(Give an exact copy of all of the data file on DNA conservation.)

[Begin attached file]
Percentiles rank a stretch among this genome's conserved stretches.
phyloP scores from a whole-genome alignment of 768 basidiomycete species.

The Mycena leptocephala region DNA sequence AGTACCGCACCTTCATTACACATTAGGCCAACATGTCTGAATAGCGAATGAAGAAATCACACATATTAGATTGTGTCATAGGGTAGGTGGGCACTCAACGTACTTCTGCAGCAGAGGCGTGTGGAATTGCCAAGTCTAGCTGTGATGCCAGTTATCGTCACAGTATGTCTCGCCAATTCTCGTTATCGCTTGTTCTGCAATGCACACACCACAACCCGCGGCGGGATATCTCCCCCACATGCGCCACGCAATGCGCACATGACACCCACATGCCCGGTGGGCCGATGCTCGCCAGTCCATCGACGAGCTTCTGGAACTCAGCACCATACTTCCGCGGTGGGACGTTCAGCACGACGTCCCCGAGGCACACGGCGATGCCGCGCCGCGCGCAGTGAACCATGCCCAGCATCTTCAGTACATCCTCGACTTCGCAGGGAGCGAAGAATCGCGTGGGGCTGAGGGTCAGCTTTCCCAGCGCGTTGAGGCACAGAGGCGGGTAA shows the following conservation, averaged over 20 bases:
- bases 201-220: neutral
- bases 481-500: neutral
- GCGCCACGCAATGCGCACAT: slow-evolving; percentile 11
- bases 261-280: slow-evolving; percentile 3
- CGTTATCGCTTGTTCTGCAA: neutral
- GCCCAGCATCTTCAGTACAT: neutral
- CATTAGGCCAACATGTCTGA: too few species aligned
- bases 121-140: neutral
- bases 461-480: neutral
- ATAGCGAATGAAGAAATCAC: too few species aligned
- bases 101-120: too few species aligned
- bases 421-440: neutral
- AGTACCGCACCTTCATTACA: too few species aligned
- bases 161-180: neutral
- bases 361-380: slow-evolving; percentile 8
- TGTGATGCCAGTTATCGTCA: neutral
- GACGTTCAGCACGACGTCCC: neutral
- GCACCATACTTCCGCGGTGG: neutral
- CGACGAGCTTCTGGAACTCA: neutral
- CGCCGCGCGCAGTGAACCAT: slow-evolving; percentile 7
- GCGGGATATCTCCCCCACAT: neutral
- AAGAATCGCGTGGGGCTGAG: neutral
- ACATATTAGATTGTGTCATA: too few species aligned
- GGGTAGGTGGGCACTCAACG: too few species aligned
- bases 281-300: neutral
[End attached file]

Percentiles rank a stretch among this genome's conserved stretches.
phyloP scores from a whole-genome alignment of 768 basidiomycete species.

The Mycena leptocephala region DNA sequence AGTACCGCACCTTCATTACACATTAGGCCAACATGTCTGAATAGCGAATGAAGAAATCACACATATTAGATTGTGTCATAGGGTAGGTGGGCACTCAACGTACTTCTGCAGCAGAGGCGTGTGGAATTGCCAAGTCTAGCTGTGATGCCAGTTATCGTCACAGTATGTCTCGCCAATTCTCGTTATCGCTTGTTCTGCAATGCACACACCACAACCCGCGGCGGGATATCTCCCCCACATGCGCCACGCAATGCGCACATGACACCCACATGCCCGGTGGGCCGATGCTCGCCAGTCCATCGACGAGCTTCTGGAACTCAGCACCATACTTCCGCGGTGGGACGTTCAGCACGACGTCCCCGAGGCACACGGCGATGCCGCGCCGCGCGCAGTGAACCATGCCCAGCATCTTCAGTACATCCTCGACTTCGCAGGGAGCGAAGAATCGCGTGGGGCTGAGGGTCAGCTTTCCCAGCGCGTTGAGGCACAGAGGCGGGTAA shows the following conservation, averaged over 20 bases:
- bases 201-220: neutral
- bases 481-500: neutral
- GCGCCACGCAATGCGCACAT: slow-evolving; percentile 11
- bases 261-280: slow-evolving; percentile 3
- CGTTATCGCTTGTTCTGCAA: neutral
- GCCCAGCATCTTCAGTACAT: neutral
- CATTAGGCCAACATGTCTGA: too few species aligned
- bases 121-140: neutral
- bases 461-480: neutral
- ATAGCGAATGAAGAAATCAC: too few species aligned
- bases 101-120: too few species aligned
- bases 421-440: neutral
- AGTACCGCACCTTCATTACA: too few species aligned
- bases 161-180: neutral
- bases 361-380: slow-evolving; percentile 8
- TGTGATGCCAGTTATCGTCA: neutral
- GACGTTCAGCACGACGTCCC: neutral
- GCACCATACTTCCGCGGTGG: neutral
- CGACGAGCTTCTGGAACTCA: neutral
- CGCCGCGCGCAGTGAACCAT: slow-evolving; percentile 7
- GCGGGATATCTCCCCCACAT: neutral
- AAGAATCGCGTGGGGCTGAG: neutral
- ACATATTAGATTGTGTCATA: too few species aligned
- GGGTAGGTGGGCACTCAACG: too few species aligned
- bases 281-300: neutral